Without genuine support from leadership, striving for equitable outcomes becomes nearly impossible. Building equity requires long-term and recurring investment. If you need to win over leaders, then highlight that equitable research recruitment:

  • Improves accessibility

  • Ensures your services reach all eligible constituents

  • Exposes unexpected barriers sooner and is more cost-effective

Know what success looks like to you

Because equity looks different in different places and within different services, you and your organization need to define what success looks like to you. Who is your service designed to serve? How do the demographics of that group compare to the demographics of the people who are readily available to you? Look to census and other public data sources to validate who your service should serve. Also, ensure that you consider identities that aren't included in existing data. For example, gender data is often limited to male and female options. So if we relied on the data alone, we would exclude gender non-binary folks. Equitable recruiting must include people who historically haven’t been included.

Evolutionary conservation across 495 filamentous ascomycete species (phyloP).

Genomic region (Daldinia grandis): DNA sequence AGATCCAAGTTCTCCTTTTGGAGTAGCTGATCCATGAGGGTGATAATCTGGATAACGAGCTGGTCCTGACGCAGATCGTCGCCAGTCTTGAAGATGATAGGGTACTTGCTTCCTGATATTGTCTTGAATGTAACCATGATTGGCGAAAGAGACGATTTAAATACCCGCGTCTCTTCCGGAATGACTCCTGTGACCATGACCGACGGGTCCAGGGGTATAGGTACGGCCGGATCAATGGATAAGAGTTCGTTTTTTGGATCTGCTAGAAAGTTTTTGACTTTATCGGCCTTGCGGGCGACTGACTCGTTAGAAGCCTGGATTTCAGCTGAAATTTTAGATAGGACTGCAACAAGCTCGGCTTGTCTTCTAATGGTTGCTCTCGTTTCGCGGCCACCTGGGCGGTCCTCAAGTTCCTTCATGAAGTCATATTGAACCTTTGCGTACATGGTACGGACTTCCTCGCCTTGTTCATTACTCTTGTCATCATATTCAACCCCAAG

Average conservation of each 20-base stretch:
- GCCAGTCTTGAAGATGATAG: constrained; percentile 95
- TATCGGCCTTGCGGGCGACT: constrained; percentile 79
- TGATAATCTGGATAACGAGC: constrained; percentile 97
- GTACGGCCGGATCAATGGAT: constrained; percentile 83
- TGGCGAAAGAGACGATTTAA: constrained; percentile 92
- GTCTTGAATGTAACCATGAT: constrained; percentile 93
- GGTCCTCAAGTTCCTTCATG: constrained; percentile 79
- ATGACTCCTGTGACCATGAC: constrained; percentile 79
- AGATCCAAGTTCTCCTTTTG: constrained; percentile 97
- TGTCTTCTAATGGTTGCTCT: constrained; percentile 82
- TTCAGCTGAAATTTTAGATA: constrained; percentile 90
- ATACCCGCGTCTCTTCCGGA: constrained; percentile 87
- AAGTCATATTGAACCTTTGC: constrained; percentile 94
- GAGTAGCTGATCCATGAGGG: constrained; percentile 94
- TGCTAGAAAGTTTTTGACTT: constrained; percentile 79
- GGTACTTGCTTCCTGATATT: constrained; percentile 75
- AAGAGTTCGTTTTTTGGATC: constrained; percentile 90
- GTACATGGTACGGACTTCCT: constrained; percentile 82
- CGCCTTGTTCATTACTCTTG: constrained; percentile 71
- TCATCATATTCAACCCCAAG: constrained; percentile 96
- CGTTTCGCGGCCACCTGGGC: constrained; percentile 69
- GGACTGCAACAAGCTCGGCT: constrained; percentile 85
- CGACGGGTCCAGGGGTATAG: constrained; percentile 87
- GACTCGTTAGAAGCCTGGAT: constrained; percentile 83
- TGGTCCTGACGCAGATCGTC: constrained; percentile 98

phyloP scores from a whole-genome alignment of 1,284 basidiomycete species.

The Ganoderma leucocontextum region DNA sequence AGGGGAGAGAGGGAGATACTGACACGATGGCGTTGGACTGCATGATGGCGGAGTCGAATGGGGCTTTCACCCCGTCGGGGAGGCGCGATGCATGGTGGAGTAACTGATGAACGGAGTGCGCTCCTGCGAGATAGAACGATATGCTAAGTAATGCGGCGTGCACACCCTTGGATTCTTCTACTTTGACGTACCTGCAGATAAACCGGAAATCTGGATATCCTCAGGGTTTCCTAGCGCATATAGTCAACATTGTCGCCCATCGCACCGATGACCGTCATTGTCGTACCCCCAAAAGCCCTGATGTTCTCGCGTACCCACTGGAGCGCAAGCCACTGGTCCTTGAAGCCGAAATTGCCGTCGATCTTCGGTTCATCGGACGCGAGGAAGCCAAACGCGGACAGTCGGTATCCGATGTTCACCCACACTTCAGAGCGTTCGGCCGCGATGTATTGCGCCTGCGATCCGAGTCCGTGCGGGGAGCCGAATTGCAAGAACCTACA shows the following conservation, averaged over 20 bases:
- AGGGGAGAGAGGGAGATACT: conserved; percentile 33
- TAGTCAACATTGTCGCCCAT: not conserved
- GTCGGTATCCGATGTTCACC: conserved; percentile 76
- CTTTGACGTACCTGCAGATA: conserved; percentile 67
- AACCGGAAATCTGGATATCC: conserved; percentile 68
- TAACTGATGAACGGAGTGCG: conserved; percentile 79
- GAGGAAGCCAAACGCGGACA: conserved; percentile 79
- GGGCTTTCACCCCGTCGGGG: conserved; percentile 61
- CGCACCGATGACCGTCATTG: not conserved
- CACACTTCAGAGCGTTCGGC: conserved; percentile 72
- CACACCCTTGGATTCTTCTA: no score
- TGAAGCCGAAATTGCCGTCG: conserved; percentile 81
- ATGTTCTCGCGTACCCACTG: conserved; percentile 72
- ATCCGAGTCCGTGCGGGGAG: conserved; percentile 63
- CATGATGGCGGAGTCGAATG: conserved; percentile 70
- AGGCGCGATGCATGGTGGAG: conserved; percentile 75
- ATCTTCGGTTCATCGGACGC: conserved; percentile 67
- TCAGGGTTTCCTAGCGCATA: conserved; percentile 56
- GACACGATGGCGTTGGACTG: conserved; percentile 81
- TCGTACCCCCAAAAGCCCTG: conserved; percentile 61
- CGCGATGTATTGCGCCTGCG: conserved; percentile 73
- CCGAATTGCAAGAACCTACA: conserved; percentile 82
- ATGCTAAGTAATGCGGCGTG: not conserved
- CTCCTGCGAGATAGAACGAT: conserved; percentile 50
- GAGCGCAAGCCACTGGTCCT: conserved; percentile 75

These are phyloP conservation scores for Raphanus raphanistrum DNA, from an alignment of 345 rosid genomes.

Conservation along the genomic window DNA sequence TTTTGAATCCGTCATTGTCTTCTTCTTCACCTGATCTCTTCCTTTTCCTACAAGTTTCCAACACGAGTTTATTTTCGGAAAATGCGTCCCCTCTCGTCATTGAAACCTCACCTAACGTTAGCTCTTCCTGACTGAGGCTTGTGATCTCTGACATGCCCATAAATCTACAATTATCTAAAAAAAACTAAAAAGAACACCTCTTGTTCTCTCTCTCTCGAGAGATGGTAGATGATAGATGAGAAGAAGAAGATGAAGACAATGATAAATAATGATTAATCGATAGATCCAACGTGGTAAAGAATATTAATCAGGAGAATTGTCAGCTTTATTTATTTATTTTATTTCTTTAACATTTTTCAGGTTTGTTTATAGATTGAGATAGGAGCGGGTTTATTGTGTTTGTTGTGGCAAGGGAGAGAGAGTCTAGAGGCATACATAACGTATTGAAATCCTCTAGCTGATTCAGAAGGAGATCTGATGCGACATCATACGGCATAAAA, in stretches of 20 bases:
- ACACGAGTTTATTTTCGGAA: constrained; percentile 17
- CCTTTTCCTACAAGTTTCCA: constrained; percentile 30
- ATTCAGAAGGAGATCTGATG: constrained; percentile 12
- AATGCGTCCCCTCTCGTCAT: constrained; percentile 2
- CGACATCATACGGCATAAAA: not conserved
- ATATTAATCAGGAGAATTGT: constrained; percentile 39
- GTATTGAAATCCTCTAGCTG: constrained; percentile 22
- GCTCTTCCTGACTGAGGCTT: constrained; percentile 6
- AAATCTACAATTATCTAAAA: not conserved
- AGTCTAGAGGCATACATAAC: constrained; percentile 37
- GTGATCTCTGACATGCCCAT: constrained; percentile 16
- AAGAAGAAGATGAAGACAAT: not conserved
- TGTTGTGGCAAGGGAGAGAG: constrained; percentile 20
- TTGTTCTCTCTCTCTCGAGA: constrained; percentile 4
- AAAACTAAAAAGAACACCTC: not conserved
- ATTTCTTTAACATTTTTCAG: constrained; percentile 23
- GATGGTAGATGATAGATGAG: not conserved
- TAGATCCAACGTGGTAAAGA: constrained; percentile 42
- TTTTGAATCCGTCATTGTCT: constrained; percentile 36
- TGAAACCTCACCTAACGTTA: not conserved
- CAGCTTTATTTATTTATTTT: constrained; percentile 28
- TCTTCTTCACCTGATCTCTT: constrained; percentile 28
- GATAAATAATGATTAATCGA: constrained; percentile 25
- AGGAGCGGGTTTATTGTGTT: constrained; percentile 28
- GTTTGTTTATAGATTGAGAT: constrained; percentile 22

After you've defined your goal, you have to get specific about the criteria that needs to be tracked. For us, we ask research applicants for their race, gender, income, age, and education levels, and strive for a mix of participants that represents the communities we serve. With that information, we monitor overall trends in a table we refer to as a Participant Matrix. The Participant Matrix shows us who we have spoken to. So when we reflect on how equitable our efforts have been, the Participant Matrix makes it easy for us to compare our actual recruitment results with our aspirational goals.

Note that the only information that's required to participate in a usability study are name and email address. The demographic data we're asking for can be intimate and private. We prioritize individuals' personal safety over the goals of our research, so those questions are optional in our screeners. Worst case scenario, we would start our first round of interviews without knowing candidates' demographics and ask if they're comfortable sharing during the interview. This situation is not common, but allows us to respect candidate privacy.